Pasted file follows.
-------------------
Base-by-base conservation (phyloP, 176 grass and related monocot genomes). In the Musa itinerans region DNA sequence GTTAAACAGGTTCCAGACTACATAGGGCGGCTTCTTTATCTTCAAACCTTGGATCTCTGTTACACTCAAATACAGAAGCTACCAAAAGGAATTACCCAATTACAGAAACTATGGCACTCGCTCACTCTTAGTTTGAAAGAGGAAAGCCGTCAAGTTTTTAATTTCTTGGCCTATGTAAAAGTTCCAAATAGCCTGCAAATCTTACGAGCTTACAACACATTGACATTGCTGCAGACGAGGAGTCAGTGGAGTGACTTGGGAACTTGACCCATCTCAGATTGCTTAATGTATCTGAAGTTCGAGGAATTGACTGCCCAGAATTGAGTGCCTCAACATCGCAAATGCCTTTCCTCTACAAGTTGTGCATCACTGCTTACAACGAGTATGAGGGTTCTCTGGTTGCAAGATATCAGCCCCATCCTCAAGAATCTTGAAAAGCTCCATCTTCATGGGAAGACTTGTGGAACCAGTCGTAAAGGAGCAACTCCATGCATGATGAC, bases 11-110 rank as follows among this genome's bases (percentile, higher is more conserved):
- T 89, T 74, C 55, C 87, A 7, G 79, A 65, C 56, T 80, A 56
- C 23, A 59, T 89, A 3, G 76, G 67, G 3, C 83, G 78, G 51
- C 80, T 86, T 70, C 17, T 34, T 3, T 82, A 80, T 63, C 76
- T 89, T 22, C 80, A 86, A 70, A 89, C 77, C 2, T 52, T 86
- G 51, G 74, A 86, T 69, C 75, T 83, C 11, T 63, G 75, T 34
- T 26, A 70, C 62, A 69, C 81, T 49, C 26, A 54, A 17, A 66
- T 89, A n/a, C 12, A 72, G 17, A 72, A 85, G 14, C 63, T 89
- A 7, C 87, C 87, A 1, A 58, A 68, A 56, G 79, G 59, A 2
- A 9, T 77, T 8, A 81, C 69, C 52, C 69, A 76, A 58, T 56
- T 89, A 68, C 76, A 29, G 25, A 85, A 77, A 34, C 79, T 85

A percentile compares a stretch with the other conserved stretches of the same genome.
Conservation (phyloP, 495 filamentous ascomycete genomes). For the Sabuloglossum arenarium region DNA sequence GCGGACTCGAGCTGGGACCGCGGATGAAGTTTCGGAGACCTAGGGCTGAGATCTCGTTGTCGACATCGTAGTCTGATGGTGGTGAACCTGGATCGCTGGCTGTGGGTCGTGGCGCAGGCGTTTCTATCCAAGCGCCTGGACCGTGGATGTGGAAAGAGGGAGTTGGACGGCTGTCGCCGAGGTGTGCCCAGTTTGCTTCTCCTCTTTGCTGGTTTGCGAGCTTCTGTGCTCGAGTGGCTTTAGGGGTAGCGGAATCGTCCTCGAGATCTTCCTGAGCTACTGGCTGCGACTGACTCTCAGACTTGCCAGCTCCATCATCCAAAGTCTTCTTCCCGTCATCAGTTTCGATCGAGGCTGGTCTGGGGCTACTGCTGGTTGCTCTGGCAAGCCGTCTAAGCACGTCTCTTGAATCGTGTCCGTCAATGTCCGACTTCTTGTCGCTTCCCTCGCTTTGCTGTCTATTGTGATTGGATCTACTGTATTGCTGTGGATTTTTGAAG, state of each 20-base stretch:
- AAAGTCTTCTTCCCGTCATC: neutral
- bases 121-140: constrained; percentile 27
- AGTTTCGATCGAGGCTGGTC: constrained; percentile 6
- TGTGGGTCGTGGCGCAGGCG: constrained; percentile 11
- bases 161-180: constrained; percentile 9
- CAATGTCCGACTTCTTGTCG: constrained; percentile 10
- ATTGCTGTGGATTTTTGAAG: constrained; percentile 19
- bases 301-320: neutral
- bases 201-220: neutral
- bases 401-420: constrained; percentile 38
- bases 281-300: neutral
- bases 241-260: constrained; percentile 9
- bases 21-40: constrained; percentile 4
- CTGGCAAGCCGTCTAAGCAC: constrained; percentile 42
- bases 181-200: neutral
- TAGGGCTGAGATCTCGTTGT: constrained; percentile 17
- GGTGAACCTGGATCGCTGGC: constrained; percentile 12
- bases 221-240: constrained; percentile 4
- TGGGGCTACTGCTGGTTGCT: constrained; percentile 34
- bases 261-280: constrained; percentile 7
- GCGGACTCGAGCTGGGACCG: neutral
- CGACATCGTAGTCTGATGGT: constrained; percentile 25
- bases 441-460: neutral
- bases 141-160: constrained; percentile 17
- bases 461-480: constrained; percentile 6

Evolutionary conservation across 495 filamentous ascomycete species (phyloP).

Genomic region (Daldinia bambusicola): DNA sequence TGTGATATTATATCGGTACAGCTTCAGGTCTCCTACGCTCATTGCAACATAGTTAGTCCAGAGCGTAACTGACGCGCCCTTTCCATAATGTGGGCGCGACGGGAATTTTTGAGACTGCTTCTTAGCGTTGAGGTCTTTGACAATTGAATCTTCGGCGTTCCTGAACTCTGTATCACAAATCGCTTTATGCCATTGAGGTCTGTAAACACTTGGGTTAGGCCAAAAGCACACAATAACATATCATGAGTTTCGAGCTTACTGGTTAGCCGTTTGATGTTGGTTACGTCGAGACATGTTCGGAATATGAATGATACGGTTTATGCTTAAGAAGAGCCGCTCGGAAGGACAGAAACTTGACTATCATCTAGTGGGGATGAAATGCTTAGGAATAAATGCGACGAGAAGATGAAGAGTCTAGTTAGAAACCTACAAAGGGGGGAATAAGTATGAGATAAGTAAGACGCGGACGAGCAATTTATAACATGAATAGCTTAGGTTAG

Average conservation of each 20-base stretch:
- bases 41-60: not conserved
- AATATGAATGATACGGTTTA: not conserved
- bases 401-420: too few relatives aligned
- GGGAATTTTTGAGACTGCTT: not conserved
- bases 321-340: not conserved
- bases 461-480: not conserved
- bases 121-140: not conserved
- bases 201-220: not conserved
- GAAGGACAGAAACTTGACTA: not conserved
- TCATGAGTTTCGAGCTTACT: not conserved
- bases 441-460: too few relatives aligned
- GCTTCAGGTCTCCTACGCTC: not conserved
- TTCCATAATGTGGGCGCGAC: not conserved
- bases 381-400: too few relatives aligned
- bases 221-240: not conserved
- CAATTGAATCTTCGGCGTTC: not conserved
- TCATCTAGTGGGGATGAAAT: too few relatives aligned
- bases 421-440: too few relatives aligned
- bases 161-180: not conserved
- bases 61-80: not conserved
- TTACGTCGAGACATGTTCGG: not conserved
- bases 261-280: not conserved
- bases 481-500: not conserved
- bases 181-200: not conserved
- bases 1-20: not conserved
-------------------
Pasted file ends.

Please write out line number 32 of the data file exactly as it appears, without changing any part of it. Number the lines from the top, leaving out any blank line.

- TGGGGCTACTGCTGGTTGCT: constrained; percentile 34